Lambie said according to new CDC reports even with three feet of social distancing, masks and frequent hand washings work. He described mitigation measures that will be followed in classes and during changes of classes, and said masks will be mandatory. Instructors will also be encouraged to allow students time outdoors occasionally to give them a break from the masks.

He also reported discussions with the heads of two local clinics in which he was told students should be able to safely come back, provided masks are mandatory, and said within the re-opened classrooms students will be kept in "cohorts" as much as possible.

He had also talked with other administrators in area school districts where they have had great success with in person five-day per week classes.

Board President John LaCourt said he would prefer to see the re-opening delayed until after spring break, and said he sees problems with students not keeping masks on when they change classes and asked if there would be more disinfectant cleaning. He was told they cannot clean hallways during the day, but teachers disinfect between classes and the maintenance staff has a machine that can disinfect some areas, for example the auditoriums, in perhaps a minute.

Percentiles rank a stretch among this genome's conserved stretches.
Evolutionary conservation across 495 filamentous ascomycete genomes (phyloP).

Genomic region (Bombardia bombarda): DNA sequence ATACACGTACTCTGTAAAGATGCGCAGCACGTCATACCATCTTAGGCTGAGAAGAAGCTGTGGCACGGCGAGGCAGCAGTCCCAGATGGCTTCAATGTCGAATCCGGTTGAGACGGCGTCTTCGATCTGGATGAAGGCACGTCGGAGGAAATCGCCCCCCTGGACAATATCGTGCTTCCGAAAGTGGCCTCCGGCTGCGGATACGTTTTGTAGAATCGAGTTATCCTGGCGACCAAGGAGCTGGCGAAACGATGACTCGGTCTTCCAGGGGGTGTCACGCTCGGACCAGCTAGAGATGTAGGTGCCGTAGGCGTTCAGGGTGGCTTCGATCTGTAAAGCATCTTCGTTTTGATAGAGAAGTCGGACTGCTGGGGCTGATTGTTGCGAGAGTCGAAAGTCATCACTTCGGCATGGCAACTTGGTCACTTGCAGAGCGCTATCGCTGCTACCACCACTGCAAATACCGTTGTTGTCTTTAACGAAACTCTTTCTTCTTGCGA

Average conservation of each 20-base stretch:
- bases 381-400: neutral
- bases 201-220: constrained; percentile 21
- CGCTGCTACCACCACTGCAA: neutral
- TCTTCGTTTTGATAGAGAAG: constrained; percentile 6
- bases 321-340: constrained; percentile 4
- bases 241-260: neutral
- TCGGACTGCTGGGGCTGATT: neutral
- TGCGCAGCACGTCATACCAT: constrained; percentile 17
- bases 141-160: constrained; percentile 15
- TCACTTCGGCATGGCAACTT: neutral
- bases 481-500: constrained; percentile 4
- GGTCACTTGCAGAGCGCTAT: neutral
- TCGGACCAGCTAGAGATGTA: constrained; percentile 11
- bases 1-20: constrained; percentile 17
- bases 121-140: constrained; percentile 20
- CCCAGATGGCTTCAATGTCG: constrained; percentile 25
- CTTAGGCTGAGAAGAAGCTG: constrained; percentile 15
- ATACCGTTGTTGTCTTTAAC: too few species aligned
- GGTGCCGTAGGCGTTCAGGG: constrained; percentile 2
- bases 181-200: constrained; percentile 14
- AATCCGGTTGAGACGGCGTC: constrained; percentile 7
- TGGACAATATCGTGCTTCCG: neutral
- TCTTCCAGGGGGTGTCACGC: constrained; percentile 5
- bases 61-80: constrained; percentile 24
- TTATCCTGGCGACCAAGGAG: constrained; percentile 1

Lambie said students are eager to get back to classes and see all their friends with business as usual will be disappointed, "because that's not happening." The social distancing will eliminate much collaborative work and close contacts. Daily monitoring of student illnesses will continue.

Rowell objected that the plans were relayed to staff before the board was informed, and also was upset because actual plans did not appear to be finalized. "I want kids to go back to school...I just want to understand the Plan," he declared.

Ceranski said parents who talked to him wanted their children back in school, and declared that nationwide suicides have doubled and tripled since schools were closed.